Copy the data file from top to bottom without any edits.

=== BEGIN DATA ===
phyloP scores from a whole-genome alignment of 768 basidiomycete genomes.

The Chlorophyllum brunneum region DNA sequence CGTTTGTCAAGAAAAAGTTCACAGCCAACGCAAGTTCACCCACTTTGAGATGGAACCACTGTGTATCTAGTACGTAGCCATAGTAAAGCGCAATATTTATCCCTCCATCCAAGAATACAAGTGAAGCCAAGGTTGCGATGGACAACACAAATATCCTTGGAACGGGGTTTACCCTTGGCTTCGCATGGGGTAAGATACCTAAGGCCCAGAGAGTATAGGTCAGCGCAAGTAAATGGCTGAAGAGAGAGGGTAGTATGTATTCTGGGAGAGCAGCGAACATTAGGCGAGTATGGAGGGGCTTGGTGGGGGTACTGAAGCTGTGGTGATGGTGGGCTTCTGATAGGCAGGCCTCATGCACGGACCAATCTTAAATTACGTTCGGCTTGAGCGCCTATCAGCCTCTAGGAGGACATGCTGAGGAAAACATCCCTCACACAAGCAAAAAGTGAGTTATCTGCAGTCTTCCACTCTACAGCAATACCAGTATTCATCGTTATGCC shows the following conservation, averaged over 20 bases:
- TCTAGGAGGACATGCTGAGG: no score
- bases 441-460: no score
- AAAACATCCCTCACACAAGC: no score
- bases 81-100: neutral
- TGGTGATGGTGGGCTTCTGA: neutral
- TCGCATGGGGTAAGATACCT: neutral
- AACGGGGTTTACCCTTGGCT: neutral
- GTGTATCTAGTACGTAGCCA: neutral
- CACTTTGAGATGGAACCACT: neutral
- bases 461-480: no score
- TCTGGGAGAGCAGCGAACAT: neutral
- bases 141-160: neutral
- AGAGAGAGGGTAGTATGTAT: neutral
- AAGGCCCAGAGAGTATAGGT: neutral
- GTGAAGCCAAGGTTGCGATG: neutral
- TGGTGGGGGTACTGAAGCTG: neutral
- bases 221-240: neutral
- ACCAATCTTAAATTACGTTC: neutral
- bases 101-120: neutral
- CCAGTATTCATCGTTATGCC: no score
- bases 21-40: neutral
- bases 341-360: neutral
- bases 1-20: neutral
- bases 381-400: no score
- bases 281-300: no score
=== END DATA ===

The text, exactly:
phyloP scores from a whole-genome alignment of 768 basidiomycete genomes.

The Chlorophyllum brunneum region DNA sequence CGTTTGTCAAGAAAAAGTTCACAGCCAACGCAAGTTCACCCACTTTGAGATGGAACCACTGTGTATCTAGTACGTAGCCATAGTAAAGCGCAATATTTATCCCTCCATCCAAGAATACAAGTGAAGCCAAGGTTGCGATGGACAACACAAATATCCTTGGAACGGGGTTTACCCTTGGCTTCGCATGGGGTAAGATACCTAAGGCCCAGAGAGTATAGGTCAGCGCAAGTAAATGGCTGAAGAGAGAGGGTAGTATGTATTCTGGGAGAGCAGCGAACATTAGGCGAGTATGGAGGGGCTTGGTGGGGGTACTGAAGCTGTGGTGATGGTGGGCTTCTGATAGGCAGGCCTCATGCACGGACCAATCTTAAATTACGTTCGGCTTGAGCGCCTATCAGCCTCTAGGAGGACATGCTGAGGAAAACATCCCTCACACAAGCAAAAAGTGAGTTATCTGCAGTCTTCCACTCTACAGCAATACCAGTATTCATCGTTATGCC shows the following conservation, averaged over 20 bases:
- TCTAGGAGGACATGCTGAGG: no score
- bases 441-460: no score
- AAAACATCCCTCACACAAGC: no score
- bases 81-100: neutral
- TGGTGATGGTGGGCTTCTGA: neutral
- TCGCATGGGGTAAGATACCT: neutral
- AACGGGGTTTACCCTTGGCT: neutral
- GTGTATCTAGTACGTAGCCA: neutral
- CACTTTGAGATGGAACCACT: neutral
- bases 461-480: no score
- TCTGGGAGAGCAGCGAACAT: neutral
- bases 141-160: neutral
- AGAGAGAGGGTAGTATGTAT: neutral
- AAGGCCCAGAGAGTATAGGT: neutral
- GTGAAGCCAAGGTTGCGATG: neutral
- TGGTGGGGGTACTGAAGCTG: neutral
- bases 221-240: neutral
- ACCAATCTTAAATTACGTTC: neutral
- bases 101-120: neutral
- CCAGTATTCATCGTTATGCC: no score
- bases 21-40: neutral
- bases 341-360: neutral
- bases 1-20: neutral
- bases 381-400: no score
- bases 281-300: no score